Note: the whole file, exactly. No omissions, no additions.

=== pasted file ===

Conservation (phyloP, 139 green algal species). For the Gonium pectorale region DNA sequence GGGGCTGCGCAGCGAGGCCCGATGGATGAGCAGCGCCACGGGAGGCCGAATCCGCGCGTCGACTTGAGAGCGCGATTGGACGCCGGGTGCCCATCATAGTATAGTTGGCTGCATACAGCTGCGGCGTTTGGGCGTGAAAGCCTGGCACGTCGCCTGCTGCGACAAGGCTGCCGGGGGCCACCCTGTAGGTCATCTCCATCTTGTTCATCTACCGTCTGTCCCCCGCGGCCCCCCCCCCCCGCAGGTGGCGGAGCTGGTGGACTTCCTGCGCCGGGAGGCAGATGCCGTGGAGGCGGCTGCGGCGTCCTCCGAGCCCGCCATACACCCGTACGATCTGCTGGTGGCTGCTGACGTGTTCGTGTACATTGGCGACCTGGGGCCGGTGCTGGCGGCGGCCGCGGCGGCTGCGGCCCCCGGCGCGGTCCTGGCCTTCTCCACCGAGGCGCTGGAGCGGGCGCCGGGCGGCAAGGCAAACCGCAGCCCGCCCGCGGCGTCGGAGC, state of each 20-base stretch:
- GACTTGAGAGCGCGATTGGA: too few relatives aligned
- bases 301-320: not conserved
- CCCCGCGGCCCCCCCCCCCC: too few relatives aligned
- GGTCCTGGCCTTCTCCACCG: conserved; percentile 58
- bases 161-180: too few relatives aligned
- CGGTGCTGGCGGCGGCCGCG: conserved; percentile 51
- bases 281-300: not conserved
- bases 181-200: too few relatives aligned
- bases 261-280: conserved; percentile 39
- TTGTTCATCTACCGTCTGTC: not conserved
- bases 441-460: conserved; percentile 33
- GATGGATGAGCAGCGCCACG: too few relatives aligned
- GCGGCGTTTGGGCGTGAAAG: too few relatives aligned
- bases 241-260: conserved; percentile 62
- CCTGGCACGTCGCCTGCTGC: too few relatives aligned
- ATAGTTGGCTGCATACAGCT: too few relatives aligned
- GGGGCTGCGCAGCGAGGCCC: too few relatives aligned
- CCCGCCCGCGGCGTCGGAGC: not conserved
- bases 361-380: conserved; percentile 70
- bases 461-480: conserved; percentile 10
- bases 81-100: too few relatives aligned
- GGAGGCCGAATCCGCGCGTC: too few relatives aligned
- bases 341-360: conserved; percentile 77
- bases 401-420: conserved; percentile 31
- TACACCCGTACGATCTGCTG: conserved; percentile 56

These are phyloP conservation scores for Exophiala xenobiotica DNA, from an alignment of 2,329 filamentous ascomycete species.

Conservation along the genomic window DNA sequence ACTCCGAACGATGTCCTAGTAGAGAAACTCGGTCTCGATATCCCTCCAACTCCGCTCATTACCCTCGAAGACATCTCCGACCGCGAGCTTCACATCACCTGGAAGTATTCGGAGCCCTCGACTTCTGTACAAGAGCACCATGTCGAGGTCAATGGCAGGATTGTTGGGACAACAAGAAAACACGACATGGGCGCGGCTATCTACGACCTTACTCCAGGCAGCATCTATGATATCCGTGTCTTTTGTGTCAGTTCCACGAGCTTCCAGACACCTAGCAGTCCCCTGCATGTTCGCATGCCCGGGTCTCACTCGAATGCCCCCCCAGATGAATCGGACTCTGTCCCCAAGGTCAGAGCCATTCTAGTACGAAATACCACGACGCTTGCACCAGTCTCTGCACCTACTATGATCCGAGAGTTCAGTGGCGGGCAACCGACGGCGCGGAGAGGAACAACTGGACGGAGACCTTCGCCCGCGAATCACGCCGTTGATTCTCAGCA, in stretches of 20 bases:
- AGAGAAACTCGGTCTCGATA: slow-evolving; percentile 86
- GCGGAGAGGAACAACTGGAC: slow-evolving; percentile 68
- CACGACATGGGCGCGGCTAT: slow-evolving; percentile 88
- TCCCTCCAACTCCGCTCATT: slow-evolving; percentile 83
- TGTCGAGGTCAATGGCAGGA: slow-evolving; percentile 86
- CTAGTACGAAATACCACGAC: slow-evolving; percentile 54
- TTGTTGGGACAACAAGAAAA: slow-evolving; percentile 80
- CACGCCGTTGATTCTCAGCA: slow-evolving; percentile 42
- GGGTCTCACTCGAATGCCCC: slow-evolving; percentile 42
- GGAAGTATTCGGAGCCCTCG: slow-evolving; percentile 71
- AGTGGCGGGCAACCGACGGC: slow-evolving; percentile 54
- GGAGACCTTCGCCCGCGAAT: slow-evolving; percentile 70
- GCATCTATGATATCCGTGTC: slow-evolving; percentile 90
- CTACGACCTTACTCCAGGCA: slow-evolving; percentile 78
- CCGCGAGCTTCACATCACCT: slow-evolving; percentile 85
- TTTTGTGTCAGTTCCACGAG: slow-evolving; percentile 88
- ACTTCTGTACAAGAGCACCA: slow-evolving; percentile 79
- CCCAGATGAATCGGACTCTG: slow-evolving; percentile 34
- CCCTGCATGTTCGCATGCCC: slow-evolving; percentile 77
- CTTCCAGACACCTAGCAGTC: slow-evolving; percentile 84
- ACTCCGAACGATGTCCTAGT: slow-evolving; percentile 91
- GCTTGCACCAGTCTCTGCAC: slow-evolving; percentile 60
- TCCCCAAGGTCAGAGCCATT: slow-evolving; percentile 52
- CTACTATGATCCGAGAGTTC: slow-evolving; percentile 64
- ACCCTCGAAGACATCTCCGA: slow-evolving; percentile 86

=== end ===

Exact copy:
Conservation (phyloP, 139 green algal species). For the Gonium pectorale region DNA sequence GGGGCTGCGCAGCGAGGCCCGATGGATGAGCAGCGCCACGGGAGGCCGAATCCGCGCGTCGACTTGAGAGCGCGATTGGACGCCGGGTGCCCATCATAGTATAGTTGGCTGCATACAGCTGCGGCGTTTGGGCGTGAAAGCCTGGCACGTCGCCTGCTGCGACAAGGCTGCCGGGGGCCACCCTGTAGGTCATCTCCATCTTGTTCATCTACCGTCTGTCCCCCGCGGCCCCCCCCCCCCGCAGGTGGCGGAGCTGGTGGACTTCCTGCGCCGGGAGGCAGATGCCGTGGAGGCGGCTGCGGCGTCCTCCGAGCCCGCCATACACCCGTACGATCTGCTGGTGGCTGCTGACGTGTTCGTGTACATTGGCGACCTGGGGCCGGTGCTGGCGGCGGCCGCGGCGGCTGCGGCCCCCGGCGCGGTCCTGGCCTTCTCCACCGAGGCGCTGGAGCGGGCGCCGGGCGGCAAGGCAAACCGCAGCCCGCCCGCGGCGTCGGAGC, state of each 20-base stretch:
- GACTTGAGAGCGCGATTGGA: too few relatives aligned
- bases 301-320: not conserved
- CCCCGCGGCCCCCCCCCCCC: too few relatives aligned
- GGTCCTGGCCTTCTCCACCG: conserved; percentile 58
- bases 161-180: too few relatives aligned
- CGGTGCTGGCGGCGGCCGCG: conserved; percentile 51
- bases 281-300: not conserved
- bases 181-200: too few relatives aligned
- bases 261-280: conserved; percentile 39
- TTGTTCATCTACCGTCTGTC: not conserved
- bases 441-460: conserved; percentile 33
- GATGGATGAGCAGCGCCACG: too few relatives aligned
- GCGGCGTTTGGGCGTGAAAG: too few relatives aligned
- bases 241-260: conserved; percentile 62
- CCTGGCACGTCGCCTGCTGC: too few relatives aligned
- ATAGTTGGCTGCATACAGCT: too few relatives aligned
- GGGGCTGCGCAGCGAGGCCC: too few relatives aligned
- CCCGCCCGCGGCGTCGGAGC: not conserved
- bases 361-380: conserved; percentile 70
- bases 461-480: conserved; percentile 10
- bases 81-100: too few relatives aligned
- GGAGGCCGAATCCGCGCGTC: too few relatives aligned
- bases 341-360: conserved; percentile 77
- bases 401-420: conserved; percentile 31
- TACACCCGTACGATCTGCTG: conserved; percentile 56

These are phyloP conservation scores for Exophiala xenobiotica DNA, from an alignment of 2,329 filamentous ascomycete species.

Conservation along the genomic window DNA sequence ACTCCGAACGATGTCCTAGTAGAGAAACTCGGTCTCGATATCCCTCCAACTCCGCTCATTACCCTCGAAGACATCTCCGACCGCGAGCTTCACATCACCTGGAAGTATTCGGAGCCCTCGACTTCTGTACAAGAGCACCATGTCGAGGTCAATGGCAGGATTGTTGGGACAACAAGAAAACACGACATGGGCGCGGCTATCTACGACCTTACTCCAGGCAGCATCTATGATATCCGTGTCTTTTGTGTCAGTTCCACGAGCTTCCAGACACCTAGCAGTCCCCTGCATGTTCGCATGCCCGGGTCTCACTCGAATGCCCCCCCAGATGAATCGGACTCTGTCCCCAAGGTCAGAGCCATTCTAGTACGAAATACCACGACGCTTGCACCAGTCTCTGCACCTACTATGATCCGAGAGTTCAGTGGCGGGCAACCGACGGCGCGGAGAGGAACAACTGGACGGAGACCTTCGCCCGCGAATCACGCCGTTGATTCTCAGCA, in stretches of 20 bases:
- AGAGAAACTCGGTCTCGATA: slow-evolving; percentile 86
- GCGGAGAGGAACAACTGGAC: slow-evolving; percentile 68
- CACGACATGGGCGCGGCTAT: slow-evolving; percentile 88
- TCCCTCCAACTCCGCTCATT: slow-evolving; percentile 83
- TGTCGAGGTCAATGGCAGGA: slow-evolving; percentile 86
- CTAGTACGAAATACCACGAC: slow-evolving; percentile 54
- TTGTTGGGACAACAAGAAAA: slow-evolving; percentile 80
- CACGCCGTTGATTCTCAGCA: slow-evolving; percentile 42
- GGGTCTCACTCGAATGCCCC: slow-evolving; percentile 42
- GGAAGTATTCGGAGCCCTCG: slow-evolving; percentile 71
- AGTGGCGGGCAACCGACGGC: slow-evolving; percentile 54
- GGAGACCTTCGCCCGCGAAT: slow-evolving; percentile 70
- GCATCTATGATATCCGTGTC: slow-evolving; percentile 90
- CTACGACCTTACTCCAGGCA: slow-evolving; percentile 78
- CCGCGAGCTTCACATCACCT: slow-evolving; percentile 85
- TTTTGTGTCAGTTCCACGAG: slow-evolving; percentile 88
- ACTTCTGTACAAGAGCACCA: slow-evolving; percentile 79
- CCCAGATGAATCGGACTCTG: slow-evolving; percentile 34
- CCCTGCATGTTCGCATGCCC: slow-evolving; percentile 77
- CTTCCAGACACCTAGCAGTC: slow-evolving; percentile 84
- ACTCCGAACGATGTCCTAGT: slow-evolving; percentile 91
- GCTTGCACCAGTCTCTGCAC: slow-evolving; percentile 60
- TCCCCAAGGTCAGAGCCATT: slow-evolving; percentile 52
- CTACTATGATCCGAGAGTTC: slow-evolving; percentile 64
- ACCCTCGAAGACATCTCCGA: slow-evolving; percentile 86